Joseph L. Strickler received his education in the public schools of Corning, Ohio, but at the age of fifteen years gave up his studies to enter upon his career. His first position was that of collector for J. G. Stallsmith, of Corning, in whose employ he remained three years, and at the end of that time secured an introduction to the business which he was destined to make his life work. His start was a tool dresser and later he began drilling wells, both oil and gas, following the various fields through Ohio, West Virginia and New York. In 1899 he became a contractor in drilling wells and after running tools in Ohio, came to Parsons in the same year. Subsequently, he ran tools, drilling wells for gas at Humboldt, Burlington, Iola, and many other towns, and in 1902 came to Cherryvale, which has since been the center of his operations. He has been drilling ever since, all over Montgomery, Labette, Wilson and Neosho counties, in Kansas, as well as in the Oklahoma fields, as a contractor, and personally has sixteen oil producing wells in Montgomery and Labette counties, making 400 barrels per day, the largest production in this section. On one lease he pumps a 250 barrel tank every day. This is all Mr. Strickler's own production, and he has no companies with whom he has to divide his profits. In addition to his oil interests, Mr. Strickler has devoted his fine business talents to the development of several important enterprises in other lines of endeavor, and at the present time is president of the Cherryvale Iron Works and of the San Antonio Packing Box Company, of San Antonio, Texas.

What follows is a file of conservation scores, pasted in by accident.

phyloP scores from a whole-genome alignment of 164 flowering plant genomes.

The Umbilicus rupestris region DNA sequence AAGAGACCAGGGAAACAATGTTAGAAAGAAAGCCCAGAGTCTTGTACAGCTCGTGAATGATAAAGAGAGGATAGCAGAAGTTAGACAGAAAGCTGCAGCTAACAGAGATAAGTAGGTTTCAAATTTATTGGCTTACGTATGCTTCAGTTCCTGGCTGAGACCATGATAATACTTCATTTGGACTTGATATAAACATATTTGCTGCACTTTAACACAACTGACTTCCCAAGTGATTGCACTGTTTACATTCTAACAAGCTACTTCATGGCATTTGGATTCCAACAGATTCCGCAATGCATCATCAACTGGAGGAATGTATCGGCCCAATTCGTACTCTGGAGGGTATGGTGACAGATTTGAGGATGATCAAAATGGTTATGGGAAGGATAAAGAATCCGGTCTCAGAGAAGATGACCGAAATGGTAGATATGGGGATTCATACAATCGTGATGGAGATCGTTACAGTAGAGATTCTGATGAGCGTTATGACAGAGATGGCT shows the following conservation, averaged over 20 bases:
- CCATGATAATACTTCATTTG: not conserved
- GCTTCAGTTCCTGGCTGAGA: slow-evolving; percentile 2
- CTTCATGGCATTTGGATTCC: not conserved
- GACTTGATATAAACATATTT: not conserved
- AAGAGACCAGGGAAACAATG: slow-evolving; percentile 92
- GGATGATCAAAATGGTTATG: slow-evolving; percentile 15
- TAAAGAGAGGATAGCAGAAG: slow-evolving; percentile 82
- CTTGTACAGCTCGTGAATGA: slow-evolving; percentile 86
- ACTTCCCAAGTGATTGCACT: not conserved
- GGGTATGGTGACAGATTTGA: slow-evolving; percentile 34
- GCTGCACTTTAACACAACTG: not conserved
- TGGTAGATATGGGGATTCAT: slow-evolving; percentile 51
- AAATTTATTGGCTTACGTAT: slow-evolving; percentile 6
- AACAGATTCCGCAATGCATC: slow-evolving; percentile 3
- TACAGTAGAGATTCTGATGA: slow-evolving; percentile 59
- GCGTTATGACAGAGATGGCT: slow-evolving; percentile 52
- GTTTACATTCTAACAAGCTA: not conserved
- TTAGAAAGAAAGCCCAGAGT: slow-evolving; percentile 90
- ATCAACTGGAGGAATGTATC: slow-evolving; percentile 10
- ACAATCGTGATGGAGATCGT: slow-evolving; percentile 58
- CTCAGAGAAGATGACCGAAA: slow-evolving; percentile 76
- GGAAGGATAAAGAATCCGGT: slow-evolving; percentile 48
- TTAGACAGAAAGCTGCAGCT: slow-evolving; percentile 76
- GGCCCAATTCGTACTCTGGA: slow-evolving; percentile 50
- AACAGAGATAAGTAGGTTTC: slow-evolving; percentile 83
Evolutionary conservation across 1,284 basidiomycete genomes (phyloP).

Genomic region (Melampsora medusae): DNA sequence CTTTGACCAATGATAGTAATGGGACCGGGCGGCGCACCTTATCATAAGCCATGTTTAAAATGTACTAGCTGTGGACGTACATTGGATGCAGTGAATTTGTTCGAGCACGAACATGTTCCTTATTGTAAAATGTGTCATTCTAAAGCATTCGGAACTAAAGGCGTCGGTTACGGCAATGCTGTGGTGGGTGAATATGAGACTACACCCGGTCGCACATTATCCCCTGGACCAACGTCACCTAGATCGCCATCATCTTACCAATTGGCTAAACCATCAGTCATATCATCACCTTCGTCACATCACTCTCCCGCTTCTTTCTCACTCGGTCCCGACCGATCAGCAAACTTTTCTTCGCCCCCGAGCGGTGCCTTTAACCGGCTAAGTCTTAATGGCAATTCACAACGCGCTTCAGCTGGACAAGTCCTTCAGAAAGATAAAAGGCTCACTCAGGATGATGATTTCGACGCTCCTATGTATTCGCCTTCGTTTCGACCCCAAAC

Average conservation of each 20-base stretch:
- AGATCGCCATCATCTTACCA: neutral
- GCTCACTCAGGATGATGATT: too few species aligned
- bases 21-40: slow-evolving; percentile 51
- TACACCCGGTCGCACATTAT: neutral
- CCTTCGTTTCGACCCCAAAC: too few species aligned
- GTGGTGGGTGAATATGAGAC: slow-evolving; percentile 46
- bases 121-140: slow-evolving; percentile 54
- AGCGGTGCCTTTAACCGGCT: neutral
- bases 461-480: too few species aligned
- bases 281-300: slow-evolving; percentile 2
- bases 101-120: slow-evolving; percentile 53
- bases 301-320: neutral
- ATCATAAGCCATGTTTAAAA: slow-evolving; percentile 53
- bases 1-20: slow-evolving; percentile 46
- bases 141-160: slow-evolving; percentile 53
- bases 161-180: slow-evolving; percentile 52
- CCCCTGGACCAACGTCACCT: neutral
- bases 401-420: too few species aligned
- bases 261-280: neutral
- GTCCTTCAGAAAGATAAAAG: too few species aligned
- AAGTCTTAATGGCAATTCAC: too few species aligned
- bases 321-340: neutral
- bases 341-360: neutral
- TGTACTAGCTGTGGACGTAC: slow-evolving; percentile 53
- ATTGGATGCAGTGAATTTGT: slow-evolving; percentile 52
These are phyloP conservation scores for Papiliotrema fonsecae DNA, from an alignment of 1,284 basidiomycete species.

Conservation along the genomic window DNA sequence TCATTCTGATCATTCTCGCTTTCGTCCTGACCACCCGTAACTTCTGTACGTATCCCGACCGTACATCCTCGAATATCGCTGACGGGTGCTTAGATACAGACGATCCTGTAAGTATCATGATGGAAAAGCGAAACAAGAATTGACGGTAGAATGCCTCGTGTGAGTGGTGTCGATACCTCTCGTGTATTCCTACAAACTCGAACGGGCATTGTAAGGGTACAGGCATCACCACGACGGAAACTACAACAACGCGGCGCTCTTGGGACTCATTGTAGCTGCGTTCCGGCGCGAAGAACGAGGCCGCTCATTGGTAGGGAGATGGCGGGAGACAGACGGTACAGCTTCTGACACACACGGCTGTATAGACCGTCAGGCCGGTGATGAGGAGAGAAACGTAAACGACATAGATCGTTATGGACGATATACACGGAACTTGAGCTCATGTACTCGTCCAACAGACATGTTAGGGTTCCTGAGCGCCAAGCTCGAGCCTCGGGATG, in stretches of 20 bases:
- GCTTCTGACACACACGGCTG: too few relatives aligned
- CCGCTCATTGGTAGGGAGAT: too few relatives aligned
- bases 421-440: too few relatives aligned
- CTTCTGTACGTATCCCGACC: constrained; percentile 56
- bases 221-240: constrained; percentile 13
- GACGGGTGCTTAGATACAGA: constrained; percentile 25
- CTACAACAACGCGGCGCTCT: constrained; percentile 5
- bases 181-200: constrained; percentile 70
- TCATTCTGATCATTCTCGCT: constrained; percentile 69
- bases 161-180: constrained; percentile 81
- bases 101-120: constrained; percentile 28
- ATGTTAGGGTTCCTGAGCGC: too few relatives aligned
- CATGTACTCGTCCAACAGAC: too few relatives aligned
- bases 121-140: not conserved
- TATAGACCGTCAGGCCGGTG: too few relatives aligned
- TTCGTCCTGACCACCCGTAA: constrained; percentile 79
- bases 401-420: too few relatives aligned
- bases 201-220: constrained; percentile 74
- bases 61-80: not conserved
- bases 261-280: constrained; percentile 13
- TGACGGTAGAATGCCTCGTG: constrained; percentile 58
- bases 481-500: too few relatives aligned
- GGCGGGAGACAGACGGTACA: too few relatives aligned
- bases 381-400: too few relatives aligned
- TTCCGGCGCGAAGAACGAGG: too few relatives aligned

Politically, Mr. Strickler is a republican, and he supports his party stanchly, but has not found time from his business cares to enter actively into politics or public life. He is prominent in Masonry, having attained to the thirty-second degree, and belongs to Cherryvale Lodge No. 137, Ancient Free and Accepted Masons; Cherryvale Chapter No. 86, Royal Arch Masons; Saint Bernard Commandery No. 10, Knights Templar, of Independence; Fort Scott Consistory No. 4, Royal and Select Masters; and Abdullah Temple, Ancient Arabic Order of Nobles of the Mystic Shrine of Leavenworth, of which he is a life member. He is also a life member of Cherryvale Lodge No. 989, Benevolent and Protective Order of Elks, and belongs to the Cherryvale Commercial Club.
In 1900, at Burlington, Kansas, Mr. Strickler was married to Miss Anna Marcella ("Tot") Huddleson, daughter of Robert J. and Anna Huddleson, the latter of whom resides with her daughter and son-in-law. Mr. Huddleson, who was a stationary engineer by vocation and a pioneer of Burlington, died at Cherryvale in 1908. Mr. and Mrs. Strickler have two children: Russell, born January 26, 1906; and Nellie, born July 14, 1909, both attending public school. The family home is situated at No. 331 West Third Street.
Transcribed from volume 4, pages 2056-2057 of A Standard History of Kansas and Kansans, written and compiled by William E. Connelley, Secretary of the Kansas State Historical Society, Topeka. Chicago: Lewis Publishing Company, copyright 1918; originally transcribed 1998, modified 2003 by Carolyn Ward.